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Legislative Assembly for the ACT: 1999 Week 9 Hansard (1 September) . . Page.. 2707 ..

MR STEFANIAK (continuing):

We are certainly participating in that review, and one would expect we would because we utilise to a very considerable extent the very significant facilities at the AIS, just by way of one example.

MR QUINLAN: Thank you very much for that, Minister. I am reassured. Are there any specific measures that the ACT can take post 2000 when there is the sudden availability of world-class facilities at Homebush and the attraction that they will be to a number of sports? Is there anything specific that the ACT is doing , or can do, to maintain the viability of the ACT campus of the Australian Institute of Sport?

MR STEFANIAK: As you are probably aware, we have always worked in very well with the AIS. We have an excellent relationship with the staff there. Our Academy of Sport has some excellent relationships and in fact complements the AIS. Indeed, we tend often to lose some of our talented athletes from the Academy of Sport who go on to programs in the AIS. I do not necessarily see that as a loss because it enhances their ability. They are effectively Canberra-based athletes to start with.

Apart from our links through the academy and the AIS, many Canberra sports utilise the facilities of the AIS, ranging from swimming groups who regularly utilise the pool, although to a lesser extent now, of course, because of the training requirements of Australia's athletes, through to various soccer groups. Veterans Athletics use the facilities of the AIS athletics track and other parts of the AIS. Indeed, all areas of ACT Athletics regularly utilise the facilities there. I would think there would be very few sports in the ACT which, at some stage or other, have not utilised the AIS, and that means that a fair number of our own sports people utilise those facilities. Certainly, I would be very concerned if there was any adverse effect as a result of this review in terms of the AIS or its facilities. I would hope that that would not be the case.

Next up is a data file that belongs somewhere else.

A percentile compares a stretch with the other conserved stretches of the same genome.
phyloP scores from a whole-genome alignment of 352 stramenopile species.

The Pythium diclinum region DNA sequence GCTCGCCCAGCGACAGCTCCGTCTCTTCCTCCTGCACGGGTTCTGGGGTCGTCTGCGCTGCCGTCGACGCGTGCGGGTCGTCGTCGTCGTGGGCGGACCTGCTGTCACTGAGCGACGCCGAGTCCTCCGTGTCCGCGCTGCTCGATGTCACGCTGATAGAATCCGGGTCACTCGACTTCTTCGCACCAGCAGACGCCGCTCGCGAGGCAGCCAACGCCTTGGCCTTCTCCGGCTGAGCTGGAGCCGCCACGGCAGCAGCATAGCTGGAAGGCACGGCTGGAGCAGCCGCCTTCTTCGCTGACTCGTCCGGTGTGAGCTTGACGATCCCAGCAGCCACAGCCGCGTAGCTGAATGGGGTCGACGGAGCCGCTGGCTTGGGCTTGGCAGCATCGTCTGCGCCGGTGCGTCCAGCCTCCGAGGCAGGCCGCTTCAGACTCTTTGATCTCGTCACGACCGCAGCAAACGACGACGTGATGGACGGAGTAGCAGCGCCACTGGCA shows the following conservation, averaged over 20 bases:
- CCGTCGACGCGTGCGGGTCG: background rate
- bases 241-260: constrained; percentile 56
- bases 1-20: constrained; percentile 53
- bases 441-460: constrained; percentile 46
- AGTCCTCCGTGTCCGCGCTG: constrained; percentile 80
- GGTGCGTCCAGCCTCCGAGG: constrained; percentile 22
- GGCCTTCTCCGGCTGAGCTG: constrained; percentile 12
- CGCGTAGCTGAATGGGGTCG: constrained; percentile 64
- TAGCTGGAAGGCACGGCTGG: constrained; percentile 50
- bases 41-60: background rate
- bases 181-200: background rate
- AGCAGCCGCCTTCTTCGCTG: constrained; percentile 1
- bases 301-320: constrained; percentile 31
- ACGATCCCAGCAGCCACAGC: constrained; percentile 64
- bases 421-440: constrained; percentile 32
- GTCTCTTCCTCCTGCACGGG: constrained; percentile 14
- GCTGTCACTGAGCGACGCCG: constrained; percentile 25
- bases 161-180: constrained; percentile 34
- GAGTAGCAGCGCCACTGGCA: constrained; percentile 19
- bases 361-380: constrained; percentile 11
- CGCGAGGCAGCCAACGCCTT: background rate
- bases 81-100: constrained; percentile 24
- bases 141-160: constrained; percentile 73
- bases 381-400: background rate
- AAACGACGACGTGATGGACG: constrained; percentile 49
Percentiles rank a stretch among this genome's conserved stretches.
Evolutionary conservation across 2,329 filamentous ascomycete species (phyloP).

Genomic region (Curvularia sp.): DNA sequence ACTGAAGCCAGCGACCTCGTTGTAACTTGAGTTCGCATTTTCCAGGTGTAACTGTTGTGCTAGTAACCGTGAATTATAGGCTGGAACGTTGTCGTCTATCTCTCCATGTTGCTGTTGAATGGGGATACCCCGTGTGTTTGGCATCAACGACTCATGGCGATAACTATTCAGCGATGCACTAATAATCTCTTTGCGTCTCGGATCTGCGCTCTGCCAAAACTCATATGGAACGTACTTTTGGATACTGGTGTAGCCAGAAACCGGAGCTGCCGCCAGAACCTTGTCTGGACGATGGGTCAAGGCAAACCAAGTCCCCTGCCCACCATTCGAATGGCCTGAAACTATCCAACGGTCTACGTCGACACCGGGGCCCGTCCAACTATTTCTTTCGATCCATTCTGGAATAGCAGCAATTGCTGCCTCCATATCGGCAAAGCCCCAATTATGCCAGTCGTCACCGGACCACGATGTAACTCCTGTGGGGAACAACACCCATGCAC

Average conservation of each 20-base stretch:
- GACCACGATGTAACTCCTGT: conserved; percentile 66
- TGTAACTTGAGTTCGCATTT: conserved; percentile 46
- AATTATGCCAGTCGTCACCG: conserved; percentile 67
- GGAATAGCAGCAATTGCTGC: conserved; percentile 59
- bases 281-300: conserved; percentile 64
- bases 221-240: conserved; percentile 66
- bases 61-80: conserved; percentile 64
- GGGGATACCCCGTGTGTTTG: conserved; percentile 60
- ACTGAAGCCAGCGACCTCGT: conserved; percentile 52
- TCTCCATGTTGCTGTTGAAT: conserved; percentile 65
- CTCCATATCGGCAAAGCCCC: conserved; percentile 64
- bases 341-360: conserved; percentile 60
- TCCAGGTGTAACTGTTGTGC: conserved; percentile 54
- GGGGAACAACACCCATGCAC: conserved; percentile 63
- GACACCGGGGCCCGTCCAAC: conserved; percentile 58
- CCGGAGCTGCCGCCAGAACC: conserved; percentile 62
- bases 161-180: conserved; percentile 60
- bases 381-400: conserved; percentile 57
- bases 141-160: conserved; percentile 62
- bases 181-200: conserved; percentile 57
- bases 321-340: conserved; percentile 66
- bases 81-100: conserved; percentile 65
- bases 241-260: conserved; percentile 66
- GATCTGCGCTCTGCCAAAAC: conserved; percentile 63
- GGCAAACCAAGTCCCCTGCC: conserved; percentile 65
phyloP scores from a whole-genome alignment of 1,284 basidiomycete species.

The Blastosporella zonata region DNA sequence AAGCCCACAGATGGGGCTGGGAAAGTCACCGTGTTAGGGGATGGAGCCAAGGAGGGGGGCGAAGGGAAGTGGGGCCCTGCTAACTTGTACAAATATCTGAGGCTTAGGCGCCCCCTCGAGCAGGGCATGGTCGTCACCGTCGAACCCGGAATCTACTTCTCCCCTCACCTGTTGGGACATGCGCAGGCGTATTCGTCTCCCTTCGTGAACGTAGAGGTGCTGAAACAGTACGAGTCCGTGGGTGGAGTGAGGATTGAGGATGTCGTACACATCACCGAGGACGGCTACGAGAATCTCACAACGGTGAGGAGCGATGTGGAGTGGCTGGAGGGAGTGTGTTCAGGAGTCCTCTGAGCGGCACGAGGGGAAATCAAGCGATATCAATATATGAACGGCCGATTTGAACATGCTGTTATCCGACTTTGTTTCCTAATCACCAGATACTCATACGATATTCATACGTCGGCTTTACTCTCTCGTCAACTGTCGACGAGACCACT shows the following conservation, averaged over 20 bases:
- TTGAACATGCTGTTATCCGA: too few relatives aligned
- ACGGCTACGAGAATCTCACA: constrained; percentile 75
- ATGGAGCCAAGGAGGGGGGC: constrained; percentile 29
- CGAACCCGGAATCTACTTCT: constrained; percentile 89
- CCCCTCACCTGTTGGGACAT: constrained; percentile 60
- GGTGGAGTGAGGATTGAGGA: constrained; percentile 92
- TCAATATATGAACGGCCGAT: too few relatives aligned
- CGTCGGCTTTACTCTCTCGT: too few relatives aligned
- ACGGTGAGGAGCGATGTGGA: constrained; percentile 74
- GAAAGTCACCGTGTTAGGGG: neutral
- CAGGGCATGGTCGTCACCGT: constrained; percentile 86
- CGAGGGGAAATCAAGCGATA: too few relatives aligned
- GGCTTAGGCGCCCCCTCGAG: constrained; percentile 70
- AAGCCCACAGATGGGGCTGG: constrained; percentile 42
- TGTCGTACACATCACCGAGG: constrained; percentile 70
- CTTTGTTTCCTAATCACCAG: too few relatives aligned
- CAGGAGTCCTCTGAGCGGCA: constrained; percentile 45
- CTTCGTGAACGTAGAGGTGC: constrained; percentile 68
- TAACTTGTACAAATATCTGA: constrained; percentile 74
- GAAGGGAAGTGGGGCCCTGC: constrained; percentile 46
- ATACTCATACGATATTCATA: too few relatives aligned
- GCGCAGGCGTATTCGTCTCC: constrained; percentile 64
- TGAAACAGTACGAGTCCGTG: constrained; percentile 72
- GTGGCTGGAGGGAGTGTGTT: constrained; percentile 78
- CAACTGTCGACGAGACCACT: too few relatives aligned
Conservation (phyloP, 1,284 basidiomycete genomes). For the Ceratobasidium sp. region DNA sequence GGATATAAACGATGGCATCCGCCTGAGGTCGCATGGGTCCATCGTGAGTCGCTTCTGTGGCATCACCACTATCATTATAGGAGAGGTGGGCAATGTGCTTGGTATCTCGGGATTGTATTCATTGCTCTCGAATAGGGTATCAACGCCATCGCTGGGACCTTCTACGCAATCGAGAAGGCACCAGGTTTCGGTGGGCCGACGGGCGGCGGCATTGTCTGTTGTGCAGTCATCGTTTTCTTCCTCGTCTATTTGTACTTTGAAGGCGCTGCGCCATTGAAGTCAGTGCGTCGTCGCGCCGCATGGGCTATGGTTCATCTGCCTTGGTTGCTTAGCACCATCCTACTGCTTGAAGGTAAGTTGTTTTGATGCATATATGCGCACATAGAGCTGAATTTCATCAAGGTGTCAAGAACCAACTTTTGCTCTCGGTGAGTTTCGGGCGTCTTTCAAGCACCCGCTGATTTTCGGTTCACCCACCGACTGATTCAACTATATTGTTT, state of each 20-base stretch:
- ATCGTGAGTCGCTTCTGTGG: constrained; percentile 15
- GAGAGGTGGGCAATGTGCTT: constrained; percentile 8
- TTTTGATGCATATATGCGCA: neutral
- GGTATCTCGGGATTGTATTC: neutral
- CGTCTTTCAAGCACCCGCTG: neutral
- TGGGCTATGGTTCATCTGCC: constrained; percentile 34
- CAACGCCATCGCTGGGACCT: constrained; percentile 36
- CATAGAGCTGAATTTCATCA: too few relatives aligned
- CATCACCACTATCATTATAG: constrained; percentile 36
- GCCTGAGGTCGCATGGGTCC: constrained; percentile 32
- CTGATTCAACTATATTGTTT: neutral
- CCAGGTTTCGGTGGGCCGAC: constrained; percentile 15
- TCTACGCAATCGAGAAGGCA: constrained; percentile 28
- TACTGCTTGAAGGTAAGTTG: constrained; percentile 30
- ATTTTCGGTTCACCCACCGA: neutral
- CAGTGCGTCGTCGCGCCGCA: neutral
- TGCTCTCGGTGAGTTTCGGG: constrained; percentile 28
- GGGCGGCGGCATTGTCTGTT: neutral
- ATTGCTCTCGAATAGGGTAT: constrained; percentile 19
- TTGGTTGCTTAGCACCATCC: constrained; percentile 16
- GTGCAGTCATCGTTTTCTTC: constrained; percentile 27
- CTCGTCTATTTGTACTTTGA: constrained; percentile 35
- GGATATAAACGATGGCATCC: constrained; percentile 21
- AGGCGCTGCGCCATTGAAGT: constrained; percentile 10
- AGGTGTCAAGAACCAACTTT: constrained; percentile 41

I think one of the biggest dangers that we face in Australian sport - I am certain that these are points which not only ourselves but other people also are putting forward in terms of this review - is that after the Olympics there might be a natural tendency to overly cut some areas of elite sport that perhaps have less emphasis on the AIS and some of these talented sports programs. Rather than do that, I think we need to keep a focus on those, but never to the detriment of grass roots sports. I think it is very important that we keep a focus on elite sport after the Olympics.

That is not to say that there would not be some programs which might not be performing terribly well which you might not want to continue. There might be new programs you want to put in, but I think it is terribly important that we do not lose the focus or drop the ball, as it were, after the Olympics. I think we have an ideal opportunity not only to use the Olympics to further enhance Australia's international sporting reputation and abilities but also, at the other end of the scale, to encourage more people into physical activity as a result of the hype that will come from the Olympics.

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